Public health, not medicine, is what will save us

In a small community not far from my hometown, Paul sat peacefully in his self-built abode on a July day like just about any other. Happy to experience the peace of his bucolic life far from the hustle and bustle of the city, he rarely visited a doctor despite a festering back ailment that limited his ability to work. He had no retirement savings and no plan for life after retirement except for Social Security and Medicare, a not-uncommon trend for this region. His assets consisted of his home and vehicle in addition to about $600 in his checking account.

A tightness emerged in his chest, and after about half a day of unrelenting and slowly progressive discomfort, he called 9-1-1. Testing revealed a familiar scenario. It was a heart attack. The main artery supplying the right side of his heart was blocked. Physicians told Paul that he would not have survived had he waited 2 hours longer.

He was taken to the nearest specialty center over an hour away, where angioplasty was performed. Incidentally, it was the same hospital where I was born, now staffed in part by specialties from university physicians commuting from the state’s only medical school about 250 miles away.

It became clear during recovery that damage had been done. The right side of the heart contains the area responsible for setting the rhythm of the beating heart. The night after his procedure, his heart went into a dangerous rhythm. He was now at a risk of spontaneous heart failure and would require an implanted defibrillator. He told his daughter that he wasn’t ready to depart from the earth yet and asked that all measures be exhausted in the event of another incident.

After the defibrillator was placed, and Paul was ready to go home, his family had begun the process of procuring social resources to help him with his new baseline. He lived alone and was facing an uphill battle. Having met his health insurance deductible for the year, only now, he was amenable to addressing his back pain on an outpatient basis.

While many of us are often concerned about counterproductive levels of overutilization of health resources, this is clearly a case of underutilization. Especially in times like these, some people aren’t comfortable going to the doctor, some feel unsatisfied with medicine in general, and some just can’t afford to get another bill of any sort in the mail. Though I never met him, he seemed like the prototype for a different sort of American dream. He had what he needed–sports on the television, a roof over his head, a pair of loving daughters, and a group of friends to play fantasy football with.

I received a concise yet shuddering text message from Paul’s daughter shortly after his discharge from the hospital. My dad is gone. She had just taken him home from the hospital and was getting him groceries and his new prescriptions when he called to say that he was having another heart attack. The paramedics could not revive him this time. The damage from the original event must have been too extensive for the implanted defibrillator to overcome. He had just turned 57.

As a physician, I see things like this happen too much. Health care professionals know the likelihood of outcomes such as this one, and truth be told, I often worry that my professional encounters with life’s vicissitudes make me seem to be a less compassionate source of support for my friends and family. Paul’s daughter isn’t just my friend; she has been the center of my life since she moved away from her family and our home state in 2015 to be with me. She stood by me when my mother almost died five years ago. My dad still resides there, essentially living the same American dream as Paul.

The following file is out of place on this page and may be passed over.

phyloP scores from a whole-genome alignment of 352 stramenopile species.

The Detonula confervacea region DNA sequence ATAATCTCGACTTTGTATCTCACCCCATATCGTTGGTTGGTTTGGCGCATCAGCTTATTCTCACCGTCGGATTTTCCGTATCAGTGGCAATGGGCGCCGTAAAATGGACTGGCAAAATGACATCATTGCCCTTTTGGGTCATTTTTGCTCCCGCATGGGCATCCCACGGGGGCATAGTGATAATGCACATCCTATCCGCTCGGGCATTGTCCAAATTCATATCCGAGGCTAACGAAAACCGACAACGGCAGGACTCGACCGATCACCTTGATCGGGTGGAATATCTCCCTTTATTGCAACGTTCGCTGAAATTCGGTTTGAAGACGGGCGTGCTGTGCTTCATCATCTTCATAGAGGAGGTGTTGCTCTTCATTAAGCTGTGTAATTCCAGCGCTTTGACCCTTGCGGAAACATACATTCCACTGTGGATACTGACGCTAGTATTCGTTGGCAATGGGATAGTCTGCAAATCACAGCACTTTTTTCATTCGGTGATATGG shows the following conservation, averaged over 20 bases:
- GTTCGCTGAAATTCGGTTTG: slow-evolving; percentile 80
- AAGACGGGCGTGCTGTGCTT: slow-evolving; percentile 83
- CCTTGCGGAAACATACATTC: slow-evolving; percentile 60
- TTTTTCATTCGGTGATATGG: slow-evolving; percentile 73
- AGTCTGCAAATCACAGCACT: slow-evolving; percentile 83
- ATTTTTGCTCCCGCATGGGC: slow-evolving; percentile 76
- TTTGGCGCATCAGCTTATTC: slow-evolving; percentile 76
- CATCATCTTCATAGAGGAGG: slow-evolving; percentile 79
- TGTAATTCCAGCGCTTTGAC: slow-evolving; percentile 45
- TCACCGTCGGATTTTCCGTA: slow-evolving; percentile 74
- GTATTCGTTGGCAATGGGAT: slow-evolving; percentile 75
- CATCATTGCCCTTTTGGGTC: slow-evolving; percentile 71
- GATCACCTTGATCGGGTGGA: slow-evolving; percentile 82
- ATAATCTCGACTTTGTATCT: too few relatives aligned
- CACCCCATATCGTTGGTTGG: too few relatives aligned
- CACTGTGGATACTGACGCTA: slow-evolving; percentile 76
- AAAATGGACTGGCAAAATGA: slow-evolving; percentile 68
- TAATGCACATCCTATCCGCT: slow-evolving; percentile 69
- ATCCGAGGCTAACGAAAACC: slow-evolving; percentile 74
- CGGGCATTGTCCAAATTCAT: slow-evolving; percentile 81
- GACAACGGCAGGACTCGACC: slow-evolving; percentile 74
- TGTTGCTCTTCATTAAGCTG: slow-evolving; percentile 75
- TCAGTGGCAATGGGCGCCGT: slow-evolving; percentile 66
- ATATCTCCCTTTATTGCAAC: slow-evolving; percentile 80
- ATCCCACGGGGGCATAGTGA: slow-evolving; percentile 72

Still, though, Paul died too young. As a health system, we failed him. We apply hospital codes to reimbursement tiers for hospitalizations that encourage facilities to discharge as quickly as possible. Despite the power of our economy and American innovation, we still haven’t figured out a way to control the underlying conditions that cause those hospital charges to happen in the first place. Paul’s story serves as yet another example that we do not have a health system. We have a payment-for-sickness system, and we can’t even get that right.

As the mandatory business shut-downs in March and April precluded me from my exercise routine, I started slowly down the path of worse health. I was able to reverse that course because I could afford to switch up to healthier food options and purchase in-home exercise equipment in May and June. Some people, like Paul and my immediate family in rural America, simply don’t live in places where satisfying meals are readily available at a reasonable price. We pay for this in our health insurance premiums and loss of economic productivity, but more importantly, we pay for this in loss of precious life.

It remains prescient that the people greatest affected by our current pandemic have underlying diagnosed or undiagnosed conditions that are serious public health concerns. We halted vaccine research after the last two coronaviruses dissipated on their own, and now we are stuck in a purgatorial pandemic state in which Paul could only see one family member at a time in his final days. This is what happens when profit is a prerequisite to innovation.

Rest in peace, Paul. I’m sorry that we never met, but you were loved by your family more than you know.

Cory Michael is a radiologist.

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